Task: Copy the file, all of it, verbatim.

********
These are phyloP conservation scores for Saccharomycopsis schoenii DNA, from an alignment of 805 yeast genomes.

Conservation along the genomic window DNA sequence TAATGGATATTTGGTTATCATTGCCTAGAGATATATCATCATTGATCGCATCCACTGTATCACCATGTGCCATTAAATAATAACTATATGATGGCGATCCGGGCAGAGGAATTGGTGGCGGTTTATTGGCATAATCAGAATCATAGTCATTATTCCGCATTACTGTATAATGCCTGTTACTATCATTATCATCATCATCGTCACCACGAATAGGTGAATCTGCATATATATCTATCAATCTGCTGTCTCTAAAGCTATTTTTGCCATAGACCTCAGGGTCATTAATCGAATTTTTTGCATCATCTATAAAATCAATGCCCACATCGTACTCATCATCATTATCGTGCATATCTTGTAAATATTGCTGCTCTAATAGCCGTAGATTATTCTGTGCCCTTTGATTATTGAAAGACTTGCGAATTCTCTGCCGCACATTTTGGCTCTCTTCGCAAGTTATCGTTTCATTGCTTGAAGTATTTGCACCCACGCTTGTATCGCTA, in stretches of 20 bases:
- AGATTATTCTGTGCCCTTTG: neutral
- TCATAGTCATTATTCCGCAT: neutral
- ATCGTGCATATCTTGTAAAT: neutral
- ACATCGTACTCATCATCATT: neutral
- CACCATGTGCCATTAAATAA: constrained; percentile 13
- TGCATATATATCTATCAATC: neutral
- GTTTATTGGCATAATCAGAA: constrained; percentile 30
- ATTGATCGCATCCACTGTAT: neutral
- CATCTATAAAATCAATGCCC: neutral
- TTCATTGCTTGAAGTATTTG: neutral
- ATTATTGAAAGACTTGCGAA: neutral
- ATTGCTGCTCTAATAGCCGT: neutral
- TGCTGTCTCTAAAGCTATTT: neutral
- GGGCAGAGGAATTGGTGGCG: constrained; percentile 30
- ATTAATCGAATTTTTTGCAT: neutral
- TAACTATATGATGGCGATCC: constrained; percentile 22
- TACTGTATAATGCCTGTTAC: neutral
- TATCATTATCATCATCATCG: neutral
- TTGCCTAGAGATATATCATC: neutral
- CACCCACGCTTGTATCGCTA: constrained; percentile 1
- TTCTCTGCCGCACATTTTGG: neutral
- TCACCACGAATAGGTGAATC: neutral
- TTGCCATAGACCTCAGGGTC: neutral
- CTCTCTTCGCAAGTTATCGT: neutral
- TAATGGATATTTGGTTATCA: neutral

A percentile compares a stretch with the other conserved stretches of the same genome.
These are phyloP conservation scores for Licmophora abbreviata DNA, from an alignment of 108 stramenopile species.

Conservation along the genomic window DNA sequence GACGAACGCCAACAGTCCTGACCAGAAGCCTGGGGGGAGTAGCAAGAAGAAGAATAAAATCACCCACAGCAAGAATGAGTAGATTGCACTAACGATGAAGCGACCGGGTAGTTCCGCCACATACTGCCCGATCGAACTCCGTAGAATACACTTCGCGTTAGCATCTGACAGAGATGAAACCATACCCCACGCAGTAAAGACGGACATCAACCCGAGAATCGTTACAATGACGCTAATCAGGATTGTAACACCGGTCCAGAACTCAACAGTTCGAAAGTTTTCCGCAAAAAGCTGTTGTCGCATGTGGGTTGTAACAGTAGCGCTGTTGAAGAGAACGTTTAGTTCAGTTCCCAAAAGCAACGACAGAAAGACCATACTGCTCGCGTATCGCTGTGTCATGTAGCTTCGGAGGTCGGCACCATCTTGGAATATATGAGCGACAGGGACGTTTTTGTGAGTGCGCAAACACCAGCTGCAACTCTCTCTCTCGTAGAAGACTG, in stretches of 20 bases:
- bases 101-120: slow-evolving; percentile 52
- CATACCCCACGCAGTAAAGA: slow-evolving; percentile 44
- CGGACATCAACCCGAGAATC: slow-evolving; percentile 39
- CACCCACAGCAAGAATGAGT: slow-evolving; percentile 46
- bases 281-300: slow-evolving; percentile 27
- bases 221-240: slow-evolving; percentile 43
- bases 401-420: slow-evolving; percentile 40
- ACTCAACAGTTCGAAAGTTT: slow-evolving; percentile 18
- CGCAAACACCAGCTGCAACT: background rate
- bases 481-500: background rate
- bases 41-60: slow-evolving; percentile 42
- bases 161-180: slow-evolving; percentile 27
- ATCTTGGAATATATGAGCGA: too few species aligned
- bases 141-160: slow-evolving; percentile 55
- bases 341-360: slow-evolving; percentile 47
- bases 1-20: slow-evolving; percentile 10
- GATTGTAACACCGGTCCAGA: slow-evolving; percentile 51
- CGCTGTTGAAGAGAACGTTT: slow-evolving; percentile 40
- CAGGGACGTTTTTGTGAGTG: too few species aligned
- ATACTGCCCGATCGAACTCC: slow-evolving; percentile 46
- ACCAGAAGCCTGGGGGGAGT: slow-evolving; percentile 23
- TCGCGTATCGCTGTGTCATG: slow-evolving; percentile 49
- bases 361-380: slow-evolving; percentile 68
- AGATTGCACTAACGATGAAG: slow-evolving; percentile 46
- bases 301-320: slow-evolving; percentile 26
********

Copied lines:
These are phyloP conservation scores for Saccharomycopsis schoenii DNA, from an alignment of 805 yeast genomes.

Conservation along the genomic window DNA sequence TAATGGATATTTGGTTATCATTGCCTAGAGATATATCATCATTGATCGCATCCACTGTATCACCATGTGCCATTAAATAATAACTATATGATGGCGATCCGGGCAGAGGAATTGGTGGCGGTTTATTGGCATAATCAGAATCATAGTCATTATTCCGCATTACTGTATAATGCCTGTTACTATCATTATCATCATCATCGTCACCACGAATAGGTGAATCTGCATATATATCTATCAATCTGCTGTCTCTAAAGCTATTTTTGCCATAGACCTCAGGGTCATTAATCGAATTTTTTGCATCATCTATAAAATCAATGCCCACATCGTACTCATCATCATTATCGTGCATATCTTGTAAATATTGCTGCTCTAATAGCCGTAGATTATTCTGTGCCCTTTGATTATTGAAAGACTTGCGAATTCTCTGCCGCACATTTTGGCTCTCTTCGCAAGTTATCGTTTCATTGCTTGAAGTATTTGCACCCACGCTTGTATCGCTA, in stretches of 20 bases:
- AGATTATTCTGTGCCCTTTG: neutral
- TCATAGTCATTATTCCGCAT: neutral
- ATCGTGCATATCTTGTAAAT: neutral
- ACATCGTACTCATCATCATT: neutral
- CACCATGTGCCATTAAATAA: constrained; percentile 13
- TGCATATATATCTATCAATC: neutral
- GTTTATTGGCATAATCAGAA: constrained; percentile 30
- ATTGATCGCATCCACTGTAT: neutral
- CATCTATAAAATCAATGCCC: neutral
- TTCATTGCTTGAAGTATTTG: neutral
- ATTATTGAAAGACTTGCGAA: neutral
- ATTGCTGCTCTAATAGCCGT: neutral
- TGCTGTCTCTAAAGCTATTT: neutral
- GGGCAGAGGAATTGGTGGCG: constrained; percentile 30
- ATTAATCGAATTTTTTGCAT: neutral
- TAACTATATGATGGCGATCC: constrained; percentile 22
- TACTGTATAATGCCTGTTAC: neutral
- TATCATTATCATCATCATCG: neutral
- TTGCCTAGAGATATATCATC: neutral
- CACCCACGCTTGTATCGCTA: constrained; percentile 1
- TTCTCTGCCGCACATTTTGG: neutral
- TCACCACGAATAGGTGAATC: neutral
- TTGCCATAGACCTCAGGGTC: neutral
- CTCTCTTCGCAAGTTATCGT: neutral
- TAATGGATATTTGGTTATCA: neutral

A percentile compares a stretch with the other conserved stretches of the same genome.
These are phyloP conservation scores for Licmophora abbreviata DNA, from an alignment of 108 stramenopile species.

Conservation along the genomic window DNA sequence GACGAACGCCAACAGTCCTGACCAGAAGCCTGGGGGGAGTAGCAAGAAGAAGAATAAAATCACCCACAGCAAGAATGAGTAGATTGCACTAACGATGAAGCGACCGGGTAGTTCCGCCACATACTGCCCGATCGAACTCCGTAGAATACACTTCGCGTTAGCATCTGACAGAGATGAAACCATACCCCACGCAGTAAAGACGGACATCAACCCGAGAATCGTTACAATGACGCTAATCAGGATTGTAACACCGGTCCAGAACTCAACAGTTCGAAAGTTTTCCGCAAAAAGCTGTTGTCGCATGTGGGTTGTAACAGTAGCGCTGTTGAAGAGAACGTTTAGTTCAGTTCCCAAAAGCAACGACAGAAAGACCATACTGCTCGCGTATCGCTGTGTCATGTAGCTTCGGAGGTCGGCACCATCTTGGAATATATGAGCGACAGGGACGTTTTTGTGAGTGCGCAAACACCAGCTGCAACTCTCTCTCTCGTAGAAGACTG, in stretches of 20 bases:
- bases 101-120: slow-evolving; percentile 52
- CATACCCCACGCAGTAAAGA: slow-evolving; percentile 44
- CGGACATCAACCCGAGAATC: slow-evolving; percentile 39
- CACCCACAGCAAGAATGAGT: slow-evolving; percentile 46
- bases 281-300: slow-evolving; percentile 27
- bases 221-240: slow-evolving; percentile 43
- bases 401-420: slow-evolving; percentile 40
- ACTCAACAGTTCGAAAGTTT: slow-evolving; percentile 18
- CGCAAACACCAGCTGCAACT: background rate
- bases 481-500: background rate
- bases 41-60: slow-evolving; percentile 42
- bases 161-180: slow-evolving; percentile 27
- ATCTTGGAATATATGAGCGA: too few species aligned
- bases 141-160: slow-evolving; percentile 55
- bases 341-360: slow-evolving; percentile 47
- bases 1-20: slow-evolving; percentile 10
- GATTGTAACACCGGTCCAGA: slow-evolving; percentile 51
- CGCTGTTGAAGAGAACGTTT: slow-evolving; percentile 40
- CAGGGACGTTTTTGTGAGTG: too few species aligned
- ATACTGCCCGATCGAACTCC: slow-evolving; percentile 46
- ACCAGAAGCCTGGGGGGAGT: slow-evolving; percentile 23
- TCGCGTATCGCTGTGTCATG: slow-evolving; percentile 49
- bases 361-380: slow-evolving; percentile 68
- AGATTGCACTAACGATGAAG: slow-evolving; percentile 46
- bases 301-320: slow-evolving; percentile 26